Published Online: February 4, 1998

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Business as Usual

In a position becoming increasingly familiar for many close friends of President Clinton, Secretary of Education Richard W. Riley found himself called upon to defend his boss last week against charges of sexual impropriety and alleged efforts to conceal the truth about it.

But at the Department of Education, it was business as usual.

Richard W. Riley

Mr. Riley declined to discuss the latest and potentially most damaging allegations against Mr. Clinton with reporters last week.

Instead, he said he planned to follow Mr. Clinton's requests to focus entirely on the education initiatives announced in the State of the Union Address.

In a press conference held shortly before the annual address, Mr. Riley said he and other Cabinet members had had a "very substantive" meeting with Mr. Clinton and Vice President Al Gore on Jan. 23 that focused in part on the school proposals.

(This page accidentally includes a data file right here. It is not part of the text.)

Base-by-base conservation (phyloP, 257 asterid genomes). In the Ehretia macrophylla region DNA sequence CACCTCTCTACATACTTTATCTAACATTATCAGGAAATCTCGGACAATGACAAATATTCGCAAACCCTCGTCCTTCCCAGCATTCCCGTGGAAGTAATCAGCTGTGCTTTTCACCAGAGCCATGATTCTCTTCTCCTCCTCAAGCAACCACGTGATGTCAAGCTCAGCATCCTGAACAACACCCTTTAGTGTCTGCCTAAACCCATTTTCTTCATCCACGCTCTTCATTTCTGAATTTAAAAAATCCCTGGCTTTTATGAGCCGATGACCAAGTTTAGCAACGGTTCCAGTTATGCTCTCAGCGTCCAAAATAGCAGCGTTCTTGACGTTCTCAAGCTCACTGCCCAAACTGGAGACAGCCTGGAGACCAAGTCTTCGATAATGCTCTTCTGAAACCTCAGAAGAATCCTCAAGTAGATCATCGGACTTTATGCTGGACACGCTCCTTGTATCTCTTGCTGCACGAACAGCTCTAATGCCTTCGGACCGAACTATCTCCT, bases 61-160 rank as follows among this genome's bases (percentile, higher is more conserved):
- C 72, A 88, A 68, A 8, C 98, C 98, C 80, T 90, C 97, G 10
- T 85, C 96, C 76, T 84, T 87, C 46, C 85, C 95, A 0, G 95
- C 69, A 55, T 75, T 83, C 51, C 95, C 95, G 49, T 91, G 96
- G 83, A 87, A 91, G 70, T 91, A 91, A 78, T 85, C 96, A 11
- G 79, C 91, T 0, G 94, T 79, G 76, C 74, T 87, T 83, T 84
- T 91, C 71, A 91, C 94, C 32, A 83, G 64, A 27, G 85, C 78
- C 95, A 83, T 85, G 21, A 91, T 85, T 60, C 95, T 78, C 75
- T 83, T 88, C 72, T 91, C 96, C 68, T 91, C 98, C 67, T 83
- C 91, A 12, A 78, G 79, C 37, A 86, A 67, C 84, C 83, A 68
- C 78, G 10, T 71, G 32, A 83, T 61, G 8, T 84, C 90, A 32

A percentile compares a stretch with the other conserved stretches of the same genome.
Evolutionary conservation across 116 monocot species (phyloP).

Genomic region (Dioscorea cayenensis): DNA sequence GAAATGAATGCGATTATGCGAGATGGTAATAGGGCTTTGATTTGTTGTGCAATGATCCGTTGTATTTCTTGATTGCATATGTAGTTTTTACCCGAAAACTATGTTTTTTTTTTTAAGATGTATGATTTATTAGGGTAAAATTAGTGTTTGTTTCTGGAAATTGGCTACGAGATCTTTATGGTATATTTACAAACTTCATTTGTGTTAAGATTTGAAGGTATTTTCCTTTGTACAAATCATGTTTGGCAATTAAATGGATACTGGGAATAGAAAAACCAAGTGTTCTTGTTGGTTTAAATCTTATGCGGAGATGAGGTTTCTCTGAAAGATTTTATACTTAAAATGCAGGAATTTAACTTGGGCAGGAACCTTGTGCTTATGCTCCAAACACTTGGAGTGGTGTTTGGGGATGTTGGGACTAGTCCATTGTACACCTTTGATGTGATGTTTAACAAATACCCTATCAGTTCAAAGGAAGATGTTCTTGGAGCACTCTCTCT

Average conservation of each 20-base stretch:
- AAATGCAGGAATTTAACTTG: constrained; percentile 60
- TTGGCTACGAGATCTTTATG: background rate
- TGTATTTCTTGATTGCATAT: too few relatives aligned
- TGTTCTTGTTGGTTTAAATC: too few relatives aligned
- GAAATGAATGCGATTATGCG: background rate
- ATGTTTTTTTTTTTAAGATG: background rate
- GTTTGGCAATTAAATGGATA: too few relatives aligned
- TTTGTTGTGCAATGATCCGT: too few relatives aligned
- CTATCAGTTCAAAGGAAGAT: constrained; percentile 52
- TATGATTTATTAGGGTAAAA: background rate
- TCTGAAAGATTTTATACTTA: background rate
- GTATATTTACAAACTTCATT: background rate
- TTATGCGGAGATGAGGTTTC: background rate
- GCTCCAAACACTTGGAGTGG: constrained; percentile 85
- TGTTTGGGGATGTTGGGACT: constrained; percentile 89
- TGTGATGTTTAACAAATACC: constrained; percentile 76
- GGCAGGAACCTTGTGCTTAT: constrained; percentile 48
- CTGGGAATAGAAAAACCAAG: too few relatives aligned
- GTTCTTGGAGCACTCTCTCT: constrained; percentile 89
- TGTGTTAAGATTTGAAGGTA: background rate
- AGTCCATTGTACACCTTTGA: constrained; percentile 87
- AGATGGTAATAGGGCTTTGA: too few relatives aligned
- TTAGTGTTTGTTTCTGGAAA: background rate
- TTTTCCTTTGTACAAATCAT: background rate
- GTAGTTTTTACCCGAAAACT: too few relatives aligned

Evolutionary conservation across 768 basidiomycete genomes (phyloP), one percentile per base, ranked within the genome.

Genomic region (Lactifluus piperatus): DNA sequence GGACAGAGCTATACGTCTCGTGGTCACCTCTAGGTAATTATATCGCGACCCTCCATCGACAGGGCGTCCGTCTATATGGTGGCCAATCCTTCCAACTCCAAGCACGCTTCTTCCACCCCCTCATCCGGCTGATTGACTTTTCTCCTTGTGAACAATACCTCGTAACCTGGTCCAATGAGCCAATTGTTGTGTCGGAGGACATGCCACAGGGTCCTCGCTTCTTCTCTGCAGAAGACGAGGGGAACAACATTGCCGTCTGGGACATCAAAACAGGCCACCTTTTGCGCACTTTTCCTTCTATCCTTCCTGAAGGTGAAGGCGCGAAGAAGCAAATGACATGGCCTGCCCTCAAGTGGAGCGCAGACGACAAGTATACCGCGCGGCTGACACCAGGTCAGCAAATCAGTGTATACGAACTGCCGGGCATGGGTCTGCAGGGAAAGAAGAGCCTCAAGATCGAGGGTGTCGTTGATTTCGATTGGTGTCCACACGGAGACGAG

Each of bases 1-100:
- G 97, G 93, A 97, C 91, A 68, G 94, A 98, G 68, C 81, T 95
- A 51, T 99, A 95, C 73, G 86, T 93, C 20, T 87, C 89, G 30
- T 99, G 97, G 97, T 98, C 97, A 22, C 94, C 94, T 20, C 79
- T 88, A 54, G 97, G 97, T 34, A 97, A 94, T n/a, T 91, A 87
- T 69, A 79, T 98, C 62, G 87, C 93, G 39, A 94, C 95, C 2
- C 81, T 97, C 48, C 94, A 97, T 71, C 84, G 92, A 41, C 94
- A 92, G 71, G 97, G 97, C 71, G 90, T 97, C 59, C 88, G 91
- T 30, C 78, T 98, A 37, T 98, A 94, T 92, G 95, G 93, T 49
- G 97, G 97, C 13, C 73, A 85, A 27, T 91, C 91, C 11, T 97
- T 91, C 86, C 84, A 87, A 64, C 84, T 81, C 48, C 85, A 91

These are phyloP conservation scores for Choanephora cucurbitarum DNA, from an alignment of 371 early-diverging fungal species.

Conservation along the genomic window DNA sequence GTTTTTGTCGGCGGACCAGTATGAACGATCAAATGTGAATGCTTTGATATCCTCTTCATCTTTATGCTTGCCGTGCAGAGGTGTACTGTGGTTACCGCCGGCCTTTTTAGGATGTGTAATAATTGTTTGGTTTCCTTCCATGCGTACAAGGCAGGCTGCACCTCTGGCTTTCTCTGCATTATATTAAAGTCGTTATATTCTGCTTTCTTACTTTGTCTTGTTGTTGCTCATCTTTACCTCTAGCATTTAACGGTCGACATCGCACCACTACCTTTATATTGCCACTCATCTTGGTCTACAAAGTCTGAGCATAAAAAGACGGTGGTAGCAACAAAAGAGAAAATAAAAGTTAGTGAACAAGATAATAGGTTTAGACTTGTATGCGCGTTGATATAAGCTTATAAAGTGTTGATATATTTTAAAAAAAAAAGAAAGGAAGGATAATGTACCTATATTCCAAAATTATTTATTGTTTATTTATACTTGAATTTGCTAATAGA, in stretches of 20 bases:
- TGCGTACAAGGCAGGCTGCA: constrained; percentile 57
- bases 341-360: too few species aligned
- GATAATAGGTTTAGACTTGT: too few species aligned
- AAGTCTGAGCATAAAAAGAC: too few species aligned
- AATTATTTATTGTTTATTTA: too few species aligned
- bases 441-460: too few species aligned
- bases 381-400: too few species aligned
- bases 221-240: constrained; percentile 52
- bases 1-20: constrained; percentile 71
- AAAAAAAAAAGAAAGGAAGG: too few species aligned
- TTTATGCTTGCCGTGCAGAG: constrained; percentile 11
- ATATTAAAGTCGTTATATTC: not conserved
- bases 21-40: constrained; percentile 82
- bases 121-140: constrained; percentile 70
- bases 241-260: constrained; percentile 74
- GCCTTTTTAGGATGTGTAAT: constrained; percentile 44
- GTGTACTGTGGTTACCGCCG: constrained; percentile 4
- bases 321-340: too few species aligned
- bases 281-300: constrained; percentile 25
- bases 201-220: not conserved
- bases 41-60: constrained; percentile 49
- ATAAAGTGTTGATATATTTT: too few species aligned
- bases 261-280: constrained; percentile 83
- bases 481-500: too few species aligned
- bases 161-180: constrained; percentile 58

Following that meeting, Mr. Riley appeared before the TV cameras with Secretary of State Madeleine K. Albright and other Cabinet members in a show of support for the president.

Many observers speculate that Mr. Clinton will be sidetracked--at least temporarily--from the education agenda and other initiatives he had hoped would be the focus of media attention following the State of the Union speech.

Instead, news reports focused on the chief executive's efforts to deal with the accusations involving former White House intern Monica Lewinsky that emerged from the ongoing sexual-harassment case filed by Paula Corbin Jones.

Asked by reporters whether the Education Department's basketful of school initiatives would be overshadowed by the new allegations, Secretary Riley did not mention Ms. Lewinsky's reported claims.

"The president told us that what is best for this country was for us to focus on our job, and that's what he's going to do," Mr. Riley said.

"I do know that the president is very much focused on what he thinks the country should be looking at."

Mr. Clinton "is more interested in the classroom than he is in the courtroom," Mr. Riley added.

--JOETTA L. SACK jsack@epe.org

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